When you finish the Black Swan, be ready to read it again.
I knew I would like it as I reported the buzz on it back in June. I liked it more than I thought I would. It’s an easy leap to suggest that if you are reading this blog you will very much enjoy the Black Swan. Why? -Simple:
Taleb connects interesting observations from statistical analysis in economics to epidemiology and medical evolution… on the subject of acceptance – acceptance of real evidence, beyond statistical analysis. He documents the limitations of tunnel vision – thinking that the world is only occupied by White Swans [agreed upon conclusions].
Check out this interesting interview by Stephen Dubner with Taleb in the NYTimes.
Over time, over the years of practice, the Black Swans events in our offices can either teach new perspectives – or we can simply ignore their impact and hang tight with the popular belief system of the day – founded on stats: The Standard of Care. The Standard is not a bad thing, but may be a limiting perspective for any single patient that calls the Black Swan for us.
So many of our medical ideas must fall within a Gaussian curve of predictable probability, while what we see in the office often presents as quite unpredictable and out of the ordinary. Take a look at this view of the Gaussian curve:
See this Link
Taleb encourages the realization of the fact that the unpredictable lies outside of the color [the top of this curve], and can surprise us from the blue periphery.
If we think out of the box we are more likely to be helpful for ourselves and the people we treat, advise.
A brief note follows from notes at an interview with Taleb at EconTalk – Taleb responds to a question:
“[We are often] fooled by small sampling. They’d [banks] had many good years in a row, and had forgotten about the small probability of a very bad thing happening. This kind of error is pervasive, way beyond financial markets. Skeptical empiricist: don’t just tell me the narrative, the ex-post story, but give me the data so I can figure out the general distribution (which will include estimating the probability of extreme events). This is in contrast to misuse, deceptive use of data to give data an air of scientism which is not scientific. In The Black Swan, I discuss Narrative Fallacy. Hindsight bias, retrospective view, after the fact. We are suckers for stories, and ex post we have stories. 80% of epidemiological studies fail to represent real life–that is, they cannot be replicated. What people with statistical data do is process it and find accidental associations. We can even find a study where smoking lowers the risk of breast cancer – Non-representative statistical knowledge.”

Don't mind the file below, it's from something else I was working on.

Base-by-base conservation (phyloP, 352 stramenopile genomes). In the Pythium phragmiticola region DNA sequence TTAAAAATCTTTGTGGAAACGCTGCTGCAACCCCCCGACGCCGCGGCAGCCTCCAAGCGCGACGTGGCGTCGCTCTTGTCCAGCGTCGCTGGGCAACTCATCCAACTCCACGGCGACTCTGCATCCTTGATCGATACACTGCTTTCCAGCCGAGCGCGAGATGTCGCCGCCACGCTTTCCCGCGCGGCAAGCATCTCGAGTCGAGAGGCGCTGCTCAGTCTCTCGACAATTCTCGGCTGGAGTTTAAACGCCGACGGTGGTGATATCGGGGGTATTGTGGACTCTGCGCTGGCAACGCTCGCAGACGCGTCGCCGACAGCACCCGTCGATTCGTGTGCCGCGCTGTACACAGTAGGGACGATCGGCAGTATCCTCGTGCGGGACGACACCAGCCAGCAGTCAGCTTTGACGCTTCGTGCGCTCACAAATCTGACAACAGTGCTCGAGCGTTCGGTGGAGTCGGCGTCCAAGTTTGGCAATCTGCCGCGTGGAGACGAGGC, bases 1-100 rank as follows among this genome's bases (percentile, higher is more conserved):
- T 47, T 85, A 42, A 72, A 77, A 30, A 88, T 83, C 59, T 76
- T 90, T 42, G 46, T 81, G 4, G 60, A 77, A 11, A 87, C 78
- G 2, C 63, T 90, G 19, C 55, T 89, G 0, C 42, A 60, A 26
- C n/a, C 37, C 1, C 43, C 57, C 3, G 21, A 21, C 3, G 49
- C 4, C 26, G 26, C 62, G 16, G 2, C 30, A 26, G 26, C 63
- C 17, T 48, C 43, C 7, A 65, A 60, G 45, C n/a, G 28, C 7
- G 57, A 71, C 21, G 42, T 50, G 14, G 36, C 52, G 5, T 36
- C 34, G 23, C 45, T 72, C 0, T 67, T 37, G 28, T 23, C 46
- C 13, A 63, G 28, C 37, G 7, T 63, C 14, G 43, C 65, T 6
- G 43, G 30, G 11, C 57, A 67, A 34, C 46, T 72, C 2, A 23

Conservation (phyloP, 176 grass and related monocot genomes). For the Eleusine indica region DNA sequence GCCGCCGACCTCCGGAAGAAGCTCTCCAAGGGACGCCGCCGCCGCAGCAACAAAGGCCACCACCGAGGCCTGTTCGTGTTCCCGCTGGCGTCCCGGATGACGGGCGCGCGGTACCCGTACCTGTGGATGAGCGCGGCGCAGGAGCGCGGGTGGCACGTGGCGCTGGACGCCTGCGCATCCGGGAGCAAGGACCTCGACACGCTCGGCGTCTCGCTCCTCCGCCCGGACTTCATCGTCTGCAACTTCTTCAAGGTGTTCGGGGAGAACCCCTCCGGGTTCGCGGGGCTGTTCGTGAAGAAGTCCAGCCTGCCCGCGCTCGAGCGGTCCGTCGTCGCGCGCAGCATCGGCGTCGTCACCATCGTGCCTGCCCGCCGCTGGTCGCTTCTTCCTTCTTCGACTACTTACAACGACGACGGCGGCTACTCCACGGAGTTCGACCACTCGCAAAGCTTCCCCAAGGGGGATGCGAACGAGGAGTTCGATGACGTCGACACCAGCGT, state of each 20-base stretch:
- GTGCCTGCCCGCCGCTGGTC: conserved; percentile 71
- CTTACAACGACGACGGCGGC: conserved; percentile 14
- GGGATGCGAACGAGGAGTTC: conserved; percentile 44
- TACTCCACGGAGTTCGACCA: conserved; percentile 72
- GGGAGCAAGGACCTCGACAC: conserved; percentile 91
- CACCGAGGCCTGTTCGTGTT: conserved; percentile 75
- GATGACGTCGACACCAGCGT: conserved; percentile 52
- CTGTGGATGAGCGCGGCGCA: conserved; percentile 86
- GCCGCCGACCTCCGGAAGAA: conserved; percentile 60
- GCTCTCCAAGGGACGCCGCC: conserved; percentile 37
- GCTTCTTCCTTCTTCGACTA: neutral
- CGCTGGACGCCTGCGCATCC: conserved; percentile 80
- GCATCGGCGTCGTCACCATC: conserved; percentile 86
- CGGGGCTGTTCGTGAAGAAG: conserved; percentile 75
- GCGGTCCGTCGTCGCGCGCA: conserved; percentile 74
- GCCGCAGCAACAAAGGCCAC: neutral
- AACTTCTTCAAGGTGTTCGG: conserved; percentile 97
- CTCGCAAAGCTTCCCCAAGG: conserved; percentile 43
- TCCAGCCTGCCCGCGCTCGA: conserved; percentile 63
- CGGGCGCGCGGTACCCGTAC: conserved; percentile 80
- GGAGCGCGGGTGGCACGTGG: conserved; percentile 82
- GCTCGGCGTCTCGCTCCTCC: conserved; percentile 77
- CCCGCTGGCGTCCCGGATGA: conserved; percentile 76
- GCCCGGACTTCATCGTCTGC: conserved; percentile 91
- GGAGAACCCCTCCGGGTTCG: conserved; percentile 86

Remember my previous enthusiasm for Korzybski in several previous posts – quantum theory coalesces more information within the observable field, and includes the variable of time and change. With time, perspectives change.
Sputum assessment for hormones appears as an unpredictable and odd Black Swan if we are only thinking with White Swan glasses. And SPECT imaging for brain function? -Abundant in the literature, but still perceived by many as unbelievable. If you understand these new intervention tools, and actually use them in the office, the mystery dissolves.
If we think Black Swan, – if we call on Black Swan thinking, we evolve our appreciation of our real experience rather than ignore it and remain asleep.
Special bonus: Listen to Taleb himself: Podcast interview with Taleb here at EconTalk.